S/360, as the page notes, didn't have a PDP-11ish addressing mode concept; for the load/store/binary-and-floating-point arithmetic instructions, one operand is in a GPR, and the other could be in memory or a GPR, with the difference being indicated by the opcode. Memory addresses were formed by adding the displacement, the index register, and the base register (with R0 meaning "zero"), and there was no indirect addressing, so there were no explicit "addressing mode" fields.
The MIPS has three-register versions of arithmetic instructions, with all operands in registers, and immediate versions, with one operand being a constant in the instruction; there is no explicit "addressing mode" field specifying that. Load/store instructions always reference memory in the same fashion, except for a "load immediate" instruction that loads the upper part of a GPR from an immediate constant - large constants are synthesized from multiple instructions. Other RISC architectures are similar.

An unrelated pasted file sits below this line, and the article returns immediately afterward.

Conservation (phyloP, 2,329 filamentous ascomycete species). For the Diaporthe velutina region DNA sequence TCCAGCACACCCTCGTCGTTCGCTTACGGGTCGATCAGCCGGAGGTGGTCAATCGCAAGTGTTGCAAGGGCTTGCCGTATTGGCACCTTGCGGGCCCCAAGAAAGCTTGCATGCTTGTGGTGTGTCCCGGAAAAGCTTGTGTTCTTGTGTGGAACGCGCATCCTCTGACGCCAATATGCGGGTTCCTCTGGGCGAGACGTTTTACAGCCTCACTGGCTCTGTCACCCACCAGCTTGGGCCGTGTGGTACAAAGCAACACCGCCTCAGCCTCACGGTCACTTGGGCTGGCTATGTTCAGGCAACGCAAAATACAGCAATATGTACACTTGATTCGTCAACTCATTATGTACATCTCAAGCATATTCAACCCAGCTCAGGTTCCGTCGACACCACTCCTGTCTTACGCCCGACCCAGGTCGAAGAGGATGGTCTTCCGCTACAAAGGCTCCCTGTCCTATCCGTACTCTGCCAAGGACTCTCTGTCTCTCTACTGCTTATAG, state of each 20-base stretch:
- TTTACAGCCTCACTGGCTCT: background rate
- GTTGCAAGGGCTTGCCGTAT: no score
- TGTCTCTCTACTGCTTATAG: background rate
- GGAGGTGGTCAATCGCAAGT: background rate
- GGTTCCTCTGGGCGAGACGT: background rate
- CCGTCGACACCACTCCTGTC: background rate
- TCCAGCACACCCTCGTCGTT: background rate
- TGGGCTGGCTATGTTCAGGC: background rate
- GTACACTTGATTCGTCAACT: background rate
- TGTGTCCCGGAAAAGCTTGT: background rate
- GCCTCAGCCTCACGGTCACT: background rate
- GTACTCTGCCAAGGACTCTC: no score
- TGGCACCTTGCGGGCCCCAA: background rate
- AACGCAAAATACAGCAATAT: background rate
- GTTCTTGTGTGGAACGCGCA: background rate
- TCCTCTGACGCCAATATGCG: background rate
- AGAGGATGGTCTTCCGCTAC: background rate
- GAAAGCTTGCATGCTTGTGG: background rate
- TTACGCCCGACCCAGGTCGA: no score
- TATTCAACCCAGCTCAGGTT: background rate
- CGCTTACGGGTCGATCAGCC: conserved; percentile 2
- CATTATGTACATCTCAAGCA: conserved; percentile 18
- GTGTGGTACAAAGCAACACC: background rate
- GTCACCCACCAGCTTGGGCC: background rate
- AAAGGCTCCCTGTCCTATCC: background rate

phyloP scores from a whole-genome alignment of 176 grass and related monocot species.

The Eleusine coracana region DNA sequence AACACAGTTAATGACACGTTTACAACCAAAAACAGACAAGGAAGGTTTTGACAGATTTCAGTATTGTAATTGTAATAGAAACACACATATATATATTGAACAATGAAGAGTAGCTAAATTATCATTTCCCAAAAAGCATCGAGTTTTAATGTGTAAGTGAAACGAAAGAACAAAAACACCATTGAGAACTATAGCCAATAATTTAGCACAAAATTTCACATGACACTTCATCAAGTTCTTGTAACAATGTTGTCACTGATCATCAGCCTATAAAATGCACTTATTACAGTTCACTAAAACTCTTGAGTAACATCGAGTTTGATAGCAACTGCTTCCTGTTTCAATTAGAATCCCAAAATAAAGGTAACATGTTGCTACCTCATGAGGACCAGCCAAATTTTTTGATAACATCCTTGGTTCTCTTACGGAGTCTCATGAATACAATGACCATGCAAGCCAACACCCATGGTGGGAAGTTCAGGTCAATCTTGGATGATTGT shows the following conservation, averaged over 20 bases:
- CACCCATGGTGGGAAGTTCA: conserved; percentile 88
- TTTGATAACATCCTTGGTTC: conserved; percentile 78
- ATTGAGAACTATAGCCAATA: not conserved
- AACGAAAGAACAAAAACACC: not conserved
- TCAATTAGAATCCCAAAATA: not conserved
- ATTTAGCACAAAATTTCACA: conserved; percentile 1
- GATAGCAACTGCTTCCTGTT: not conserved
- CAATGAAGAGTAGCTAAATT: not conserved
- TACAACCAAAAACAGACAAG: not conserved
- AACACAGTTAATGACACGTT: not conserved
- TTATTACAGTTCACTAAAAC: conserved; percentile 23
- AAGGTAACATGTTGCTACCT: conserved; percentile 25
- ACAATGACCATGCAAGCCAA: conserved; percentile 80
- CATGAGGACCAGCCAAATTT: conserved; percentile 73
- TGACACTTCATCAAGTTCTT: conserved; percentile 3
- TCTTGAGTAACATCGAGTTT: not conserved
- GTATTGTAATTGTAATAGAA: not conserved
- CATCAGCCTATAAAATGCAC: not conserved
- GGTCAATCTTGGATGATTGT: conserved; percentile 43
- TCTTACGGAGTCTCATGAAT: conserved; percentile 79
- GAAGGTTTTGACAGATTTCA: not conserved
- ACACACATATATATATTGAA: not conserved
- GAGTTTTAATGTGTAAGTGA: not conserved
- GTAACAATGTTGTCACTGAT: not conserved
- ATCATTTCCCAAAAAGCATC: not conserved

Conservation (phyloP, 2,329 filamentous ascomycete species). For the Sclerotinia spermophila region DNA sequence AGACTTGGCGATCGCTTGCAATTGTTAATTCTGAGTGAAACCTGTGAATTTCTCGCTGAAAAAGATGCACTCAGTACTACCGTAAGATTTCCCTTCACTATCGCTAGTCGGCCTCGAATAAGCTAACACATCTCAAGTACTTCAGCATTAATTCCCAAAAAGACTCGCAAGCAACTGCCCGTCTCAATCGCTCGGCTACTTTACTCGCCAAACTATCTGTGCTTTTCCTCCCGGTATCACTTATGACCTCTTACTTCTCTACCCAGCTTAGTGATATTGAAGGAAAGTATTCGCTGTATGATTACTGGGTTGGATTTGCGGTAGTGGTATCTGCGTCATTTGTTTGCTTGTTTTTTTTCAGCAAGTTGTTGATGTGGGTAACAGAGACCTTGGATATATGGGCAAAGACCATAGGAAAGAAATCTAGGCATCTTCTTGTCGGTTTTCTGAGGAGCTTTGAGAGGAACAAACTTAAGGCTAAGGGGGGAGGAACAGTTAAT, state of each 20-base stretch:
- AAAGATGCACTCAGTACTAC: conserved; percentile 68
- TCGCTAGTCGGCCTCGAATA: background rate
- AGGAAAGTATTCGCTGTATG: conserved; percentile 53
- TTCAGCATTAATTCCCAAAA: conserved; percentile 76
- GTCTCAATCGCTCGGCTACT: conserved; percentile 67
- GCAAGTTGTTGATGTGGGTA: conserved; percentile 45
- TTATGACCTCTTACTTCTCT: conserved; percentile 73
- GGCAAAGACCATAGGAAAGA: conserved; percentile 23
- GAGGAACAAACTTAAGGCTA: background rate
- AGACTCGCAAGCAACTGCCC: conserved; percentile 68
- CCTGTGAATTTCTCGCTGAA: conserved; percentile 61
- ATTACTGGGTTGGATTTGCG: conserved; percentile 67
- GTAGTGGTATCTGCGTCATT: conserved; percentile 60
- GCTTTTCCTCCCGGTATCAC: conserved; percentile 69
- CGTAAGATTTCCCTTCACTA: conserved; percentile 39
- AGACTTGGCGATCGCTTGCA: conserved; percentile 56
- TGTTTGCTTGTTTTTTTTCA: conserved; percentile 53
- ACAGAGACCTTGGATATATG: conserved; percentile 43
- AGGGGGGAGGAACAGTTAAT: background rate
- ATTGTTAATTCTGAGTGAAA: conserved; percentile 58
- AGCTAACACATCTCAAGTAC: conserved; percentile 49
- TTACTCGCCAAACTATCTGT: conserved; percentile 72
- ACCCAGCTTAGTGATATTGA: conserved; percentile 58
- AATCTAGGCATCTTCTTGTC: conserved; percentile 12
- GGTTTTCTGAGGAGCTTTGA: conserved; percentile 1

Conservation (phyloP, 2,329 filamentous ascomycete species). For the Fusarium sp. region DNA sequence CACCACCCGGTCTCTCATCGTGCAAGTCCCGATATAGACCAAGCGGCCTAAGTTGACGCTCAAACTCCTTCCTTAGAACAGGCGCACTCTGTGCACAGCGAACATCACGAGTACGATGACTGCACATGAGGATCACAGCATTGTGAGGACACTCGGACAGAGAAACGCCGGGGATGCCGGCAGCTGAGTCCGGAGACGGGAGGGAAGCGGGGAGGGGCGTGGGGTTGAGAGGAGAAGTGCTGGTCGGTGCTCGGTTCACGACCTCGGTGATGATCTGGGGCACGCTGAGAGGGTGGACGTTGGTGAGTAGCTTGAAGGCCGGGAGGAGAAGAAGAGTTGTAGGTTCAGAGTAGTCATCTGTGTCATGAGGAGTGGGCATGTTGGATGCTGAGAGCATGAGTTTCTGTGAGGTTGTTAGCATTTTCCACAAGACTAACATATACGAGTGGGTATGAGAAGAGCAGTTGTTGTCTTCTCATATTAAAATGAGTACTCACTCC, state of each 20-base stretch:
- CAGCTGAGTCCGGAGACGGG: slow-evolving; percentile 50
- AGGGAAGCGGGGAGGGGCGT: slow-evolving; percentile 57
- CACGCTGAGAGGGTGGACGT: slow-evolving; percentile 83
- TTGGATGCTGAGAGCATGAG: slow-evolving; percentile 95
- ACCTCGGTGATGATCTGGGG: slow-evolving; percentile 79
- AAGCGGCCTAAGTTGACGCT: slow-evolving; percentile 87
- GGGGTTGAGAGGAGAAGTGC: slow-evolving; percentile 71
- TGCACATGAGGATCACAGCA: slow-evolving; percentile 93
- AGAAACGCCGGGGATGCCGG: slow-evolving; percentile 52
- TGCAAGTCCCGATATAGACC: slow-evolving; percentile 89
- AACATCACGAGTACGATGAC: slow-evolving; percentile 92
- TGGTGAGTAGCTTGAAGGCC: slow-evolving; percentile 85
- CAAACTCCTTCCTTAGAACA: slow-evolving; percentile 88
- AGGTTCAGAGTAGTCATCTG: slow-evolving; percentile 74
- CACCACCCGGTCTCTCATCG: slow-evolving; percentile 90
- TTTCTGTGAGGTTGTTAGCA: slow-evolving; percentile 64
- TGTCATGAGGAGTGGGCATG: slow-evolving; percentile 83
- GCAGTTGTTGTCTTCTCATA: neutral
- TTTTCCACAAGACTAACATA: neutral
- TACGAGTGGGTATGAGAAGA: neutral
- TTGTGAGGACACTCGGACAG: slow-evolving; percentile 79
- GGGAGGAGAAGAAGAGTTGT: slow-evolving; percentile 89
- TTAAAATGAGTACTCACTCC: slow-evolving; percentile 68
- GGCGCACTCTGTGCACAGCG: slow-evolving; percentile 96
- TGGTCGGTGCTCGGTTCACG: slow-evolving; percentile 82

When comparing instruction sets, it's useful to have some concept to indicate how operands are specified, and to have a term for it. For better or worse, "addressing mode" has come to be used for that by a large number of people, IBM's use of the term nonwithstanding (does that use really date back 50 years? 50 years ago, S/360 was introduced, and S/360 didn't have address spaces - that was, I think, an S/390ism) - so it didn't have "primary space", "secondary space", etc., nor did it have 31-bit addresses - another S/390ism - and thus didn't have 24-bit, 31-bit, or 64-bit mode.)
So I'm afraid you will have to live with references to S/3x0 and z/Architecture addressing modes. You may want to add a note at the beginning that IBM used the term "addressing mode" differently, but there's nothing misleading about discussing S/3x0's ways of referring to operands in this article. Guy Harris (talk) 23:37, 13 April 2014 (UTC)